Now to finish the story of the Brigade Jouinot-Gambetta. I’m rather late with this as the capture of Skopje (Uskub) was all over by 9am!
Jouinot-Gambetta had no idea what forces he would be taking on with his three tired cavalry regiments and 37mm pack artillery who, nonetheless were in high spirits. Commanded by a German colonel, the garrison had seven infantry battalions – mainly Bulgarian, but with a sizeable German contingent – four batteries of guns and an armoured train. Relations between the two allies were bad, the town was full of rumours and the demoralised Bulgarians had already started destroying ammunition dumps.
It must have been a shock for the Bulgarians to the south of the town to see squadrons of Spahis riding out of the mist as the sun rose at 8am. Clearly their high command was wrong when it insisted that the enemy was still 20 miles away! The Bulgarian troops quickly broke off the fight and escaped. The German detachments still had some fight in them, though, and the Chasseurs d’Afrique came under heavy fire from the armoured train and a counter-attack forced French patrols back. But the town couldn’t be held; the Spahis crossed the river and were wheeling round to come into the town from the north. All the Germans could do was get steam up and puff away to the north, as fast as they could go, leaving the town in the hands of the jubilant French and Moroccans. Alan Palmer (The Gardeners of Salonika), describes the outcome:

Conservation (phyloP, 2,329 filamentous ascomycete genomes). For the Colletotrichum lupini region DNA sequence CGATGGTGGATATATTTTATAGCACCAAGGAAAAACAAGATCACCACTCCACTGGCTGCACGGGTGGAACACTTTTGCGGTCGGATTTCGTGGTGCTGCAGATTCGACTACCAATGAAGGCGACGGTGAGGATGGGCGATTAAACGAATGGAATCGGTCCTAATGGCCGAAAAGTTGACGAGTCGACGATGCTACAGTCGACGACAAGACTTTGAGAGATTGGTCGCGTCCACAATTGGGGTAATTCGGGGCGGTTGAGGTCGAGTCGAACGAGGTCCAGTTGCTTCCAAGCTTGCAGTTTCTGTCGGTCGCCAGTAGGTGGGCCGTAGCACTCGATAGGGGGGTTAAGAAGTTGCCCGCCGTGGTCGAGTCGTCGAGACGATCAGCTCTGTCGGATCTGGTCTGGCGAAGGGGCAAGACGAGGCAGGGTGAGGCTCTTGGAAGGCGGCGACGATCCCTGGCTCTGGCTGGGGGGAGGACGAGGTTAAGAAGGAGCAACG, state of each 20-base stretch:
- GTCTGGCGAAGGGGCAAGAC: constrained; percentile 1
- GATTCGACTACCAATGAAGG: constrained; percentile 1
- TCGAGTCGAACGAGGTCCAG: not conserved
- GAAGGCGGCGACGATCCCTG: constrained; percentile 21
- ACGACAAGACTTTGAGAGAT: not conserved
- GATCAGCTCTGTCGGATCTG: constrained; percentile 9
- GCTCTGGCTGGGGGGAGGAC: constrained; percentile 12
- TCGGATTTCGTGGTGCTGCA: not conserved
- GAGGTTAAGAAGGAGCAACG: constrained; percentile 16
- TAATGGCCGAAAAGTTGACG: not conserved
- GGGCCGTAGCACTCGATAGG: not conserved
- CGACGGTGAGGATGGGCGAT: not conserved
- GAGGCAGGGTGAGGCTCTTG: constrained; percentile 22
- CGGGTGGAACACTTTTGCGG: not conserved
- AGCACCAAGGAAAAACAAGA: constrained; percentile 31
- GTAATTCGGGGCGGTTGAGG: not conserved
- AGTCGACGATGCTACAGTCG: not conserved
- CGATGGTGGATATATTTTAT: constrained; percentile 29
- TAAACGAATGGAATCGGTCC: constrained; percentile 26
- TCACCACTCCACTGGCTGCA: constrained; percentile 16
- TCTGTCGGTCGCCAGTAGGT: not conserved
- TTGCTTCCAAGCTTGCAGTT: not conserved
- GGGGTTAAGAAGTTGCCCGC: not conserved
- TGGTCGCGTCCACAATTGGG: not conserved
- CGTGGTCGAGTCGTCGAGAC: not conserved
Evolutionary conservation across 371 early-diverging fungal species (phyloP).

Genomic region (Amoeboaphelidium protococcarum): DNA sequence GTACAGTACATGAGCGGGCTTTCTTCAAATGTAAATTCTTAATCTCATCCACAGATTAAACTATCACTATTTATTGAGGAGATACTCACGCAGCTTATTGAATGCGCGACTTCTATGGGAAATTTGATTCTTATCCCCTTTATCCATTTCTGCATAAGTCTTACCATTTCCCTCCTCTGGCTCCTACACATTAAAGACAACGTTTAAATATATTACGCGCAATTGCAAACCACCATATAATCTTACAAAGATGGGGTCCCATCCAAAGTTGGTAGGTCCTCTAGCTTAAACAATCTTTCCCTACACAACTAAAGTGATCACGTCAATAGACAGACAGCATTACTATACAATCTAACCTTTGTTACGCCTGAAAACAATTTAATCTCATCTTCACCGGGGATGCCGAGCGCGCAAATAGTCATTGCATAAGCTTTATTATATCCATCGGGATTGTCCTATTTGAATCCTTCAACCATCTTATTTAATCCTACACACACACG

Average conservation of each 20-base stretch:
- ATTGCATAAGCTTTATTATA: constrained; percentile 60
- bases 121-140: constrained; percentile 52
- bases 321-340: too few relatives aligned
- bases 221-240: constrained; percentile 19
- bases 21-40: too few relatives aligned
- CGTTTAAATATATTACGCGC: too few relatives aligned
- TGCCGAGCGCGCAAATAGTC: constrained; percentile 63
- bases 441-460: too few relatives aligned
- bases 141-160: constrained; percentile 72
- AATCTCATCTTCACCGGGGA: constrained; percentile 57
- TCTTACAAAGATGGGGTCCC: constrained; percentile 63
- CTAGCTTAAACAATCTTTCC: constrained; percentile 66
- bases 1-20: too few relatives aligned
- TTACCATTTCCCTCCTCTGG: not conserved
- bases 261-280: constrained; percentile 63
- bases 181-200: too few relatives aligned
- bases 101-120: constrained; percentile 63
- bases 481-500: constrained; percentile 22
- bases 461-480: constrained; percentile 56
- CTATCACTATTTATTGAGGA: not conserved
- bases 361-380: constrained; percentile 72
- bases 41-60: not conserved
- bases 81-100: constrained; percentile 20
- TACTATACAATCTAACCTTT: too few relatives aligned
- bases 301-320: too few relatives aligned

Five heavy German guns were captured with their ammunition and there were 139 German prisoners taken, as well as more than 200 Bulgars. As in Prilep, the Serb population was deliriously happy. ‘The women kept kissing our hands while crying with joy’, wrote Jouinot-Gambetta later …
The Brigade arranged panels on the ground to inform an overflying French plane that they controlled the town at 10am, but French headquarters, barely believing the news, sent two more planes back four hours later to make sure!
Since leaving Prilep, Jouinot-Gambetta’s Moroccans had covered 57 miles in six days, over some of the most difficult country in the Balkans. When his patrols entered the city the main Serbian army was still, by road, thirty miles to the south. … the second largest town in Serbia had been liberated. And that evening Franchet d’Espérey was able to pass on his information to Bulgarian delegates who had come to sue for peace.